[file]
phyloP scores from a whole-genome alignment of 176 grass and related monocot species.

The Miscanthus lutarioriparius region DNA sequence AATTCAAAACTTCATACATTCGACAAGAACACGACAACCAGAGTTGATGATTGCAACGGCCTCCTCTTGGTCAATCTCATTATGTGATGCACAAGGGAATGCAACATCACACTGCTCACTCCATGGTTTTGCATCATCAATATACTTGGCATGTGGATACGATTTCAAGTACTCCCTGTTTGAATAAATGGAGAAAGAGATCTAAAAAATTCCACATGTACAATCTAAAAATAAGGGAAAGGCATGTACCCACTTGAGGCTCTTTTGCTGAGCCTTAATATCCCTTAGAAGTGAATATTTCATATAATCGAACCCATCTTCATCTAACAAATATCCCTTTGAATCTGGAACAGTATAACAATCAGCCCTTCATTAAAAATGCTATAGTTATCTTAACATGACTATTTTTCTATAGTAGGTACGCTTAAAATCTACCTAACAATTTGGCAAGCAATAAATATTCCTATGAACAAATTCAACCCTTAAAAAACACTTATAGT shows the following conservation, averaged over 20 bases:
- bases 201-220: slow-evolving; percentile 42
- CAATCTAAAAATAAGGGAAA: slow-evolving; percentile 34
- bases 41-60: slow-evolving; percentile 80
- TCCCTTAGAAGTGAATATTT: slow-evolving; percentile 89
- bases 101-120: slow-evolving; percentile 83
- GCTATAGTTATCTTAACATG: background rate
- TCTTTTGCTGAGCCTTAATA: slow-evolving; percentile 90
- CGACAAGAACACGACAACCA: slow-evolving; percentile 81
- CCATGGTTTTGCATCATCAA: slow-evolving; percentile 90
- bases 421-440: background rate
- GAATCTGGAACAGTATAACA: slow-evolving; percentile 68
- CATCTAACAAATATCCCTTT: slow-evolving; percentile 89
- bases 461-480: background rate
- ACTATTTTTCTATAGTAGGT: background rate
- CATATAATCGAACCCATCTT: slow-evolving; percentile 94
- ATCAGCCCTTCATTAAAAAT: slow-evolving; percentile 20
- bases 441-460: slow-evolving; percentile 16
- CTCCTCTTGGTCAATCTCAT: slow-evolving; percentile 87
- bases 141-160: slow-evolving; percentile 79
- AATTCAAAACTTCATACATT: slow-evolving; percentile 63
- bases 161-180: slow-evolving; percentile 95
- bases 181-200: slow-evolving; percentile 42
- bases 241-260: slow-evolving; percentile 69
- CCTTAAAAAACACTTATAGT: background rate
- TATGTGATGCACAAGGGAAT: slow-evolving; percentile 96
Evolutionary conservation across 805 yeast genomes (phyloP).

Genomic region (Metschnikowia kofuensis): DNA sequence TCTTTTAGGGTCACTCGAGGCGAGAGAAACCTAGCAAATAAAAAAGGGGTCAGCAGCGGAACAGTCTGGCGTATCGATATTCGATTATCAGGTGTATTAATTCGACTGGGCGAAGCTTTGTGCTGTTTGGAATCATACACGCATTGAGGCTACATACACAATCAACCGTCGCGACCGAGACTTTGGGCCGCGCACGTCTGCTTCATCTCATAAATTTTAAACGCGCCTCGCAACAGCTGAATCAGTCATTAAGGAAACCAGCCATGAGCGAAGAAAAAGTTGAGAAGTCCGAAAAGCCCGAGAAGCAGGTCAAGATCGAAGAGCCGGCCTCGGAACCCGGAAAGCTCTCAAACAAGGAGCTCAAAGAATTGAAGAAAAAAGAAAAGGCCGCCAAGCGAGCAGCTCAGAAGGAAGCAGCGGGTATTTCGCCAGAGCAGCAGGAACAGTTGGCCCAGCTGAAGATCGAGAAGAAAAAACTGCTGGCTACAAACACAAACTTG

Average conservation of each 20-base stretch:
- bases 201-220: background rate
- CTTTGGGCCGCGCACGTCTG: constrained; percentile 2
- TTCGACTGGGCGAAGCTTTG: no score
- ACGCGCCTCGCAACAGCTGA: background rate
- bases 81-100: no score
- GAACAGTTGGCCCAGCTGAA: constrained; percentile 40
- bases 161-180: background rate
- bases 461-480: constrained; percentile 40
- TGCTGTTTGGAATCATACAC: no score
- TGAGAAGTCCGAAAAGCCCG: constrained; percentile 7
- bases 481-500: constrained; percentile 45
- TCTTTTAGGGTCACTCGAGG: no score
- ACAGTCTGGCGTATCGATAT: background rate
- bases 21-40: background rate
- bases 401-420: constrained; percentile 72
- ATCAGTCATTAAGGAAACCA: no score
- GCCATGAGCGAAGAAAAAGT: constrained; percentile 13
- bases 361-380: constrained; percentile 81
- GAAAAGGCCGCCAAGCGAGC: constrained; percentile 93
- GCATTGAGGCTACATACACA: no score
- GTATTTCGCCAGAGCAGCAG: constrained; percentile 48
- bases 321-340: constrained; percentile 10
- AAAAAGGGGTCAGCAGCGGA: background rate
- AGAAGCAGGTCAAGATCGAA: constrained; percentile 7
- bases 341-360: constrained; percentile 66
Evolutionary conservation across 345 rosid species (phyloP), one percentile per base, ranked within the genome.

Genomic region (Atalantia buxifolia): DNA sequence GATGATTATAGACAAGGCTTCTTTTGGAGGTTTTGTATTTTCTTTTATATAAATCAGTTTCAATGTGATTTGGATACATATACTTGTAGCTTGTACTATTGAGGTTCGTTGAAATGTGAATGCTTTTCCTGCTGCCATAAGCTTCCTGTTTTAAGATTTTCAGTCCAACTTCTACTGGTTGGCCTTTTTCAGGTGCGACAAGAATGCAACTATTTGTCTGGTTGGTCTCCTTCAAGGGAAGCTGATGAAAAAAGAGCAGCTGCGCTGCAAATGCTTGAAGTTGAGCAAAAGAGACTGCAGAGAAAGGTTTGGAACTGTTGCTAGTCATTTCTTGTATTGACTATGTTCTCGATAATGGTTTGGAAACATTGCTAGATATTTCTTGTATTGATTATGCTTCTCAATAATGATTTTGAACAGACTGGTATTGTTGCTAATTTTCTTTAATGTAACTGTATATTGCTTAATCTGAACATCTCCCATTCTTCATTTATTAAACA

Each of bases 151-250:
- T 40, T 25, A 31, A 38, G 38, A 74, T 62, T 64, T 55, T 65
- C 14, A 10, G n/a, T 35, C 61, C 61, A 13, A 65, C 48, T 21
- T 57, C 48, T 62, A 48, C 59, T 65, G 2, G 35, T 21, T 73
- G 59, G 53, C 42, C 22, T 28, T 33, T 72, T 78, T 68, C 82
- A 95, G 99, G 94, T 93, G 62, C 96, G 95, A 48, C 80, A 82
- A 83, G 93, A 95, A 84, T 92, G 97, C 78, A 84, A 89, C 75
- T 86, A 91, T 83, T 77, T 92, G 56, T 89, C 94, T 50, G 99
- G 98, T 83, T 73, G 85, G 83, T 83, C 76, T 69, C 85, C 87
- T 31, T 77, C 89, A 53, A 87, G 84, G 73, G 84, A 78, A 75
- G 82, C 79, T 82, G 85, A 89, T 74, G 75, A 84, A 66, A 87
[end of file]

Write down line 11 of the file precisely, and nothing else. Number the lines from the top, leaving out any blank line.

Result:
- CCATGGTTTTGCATCATCAA: slow-evolving; percentile 90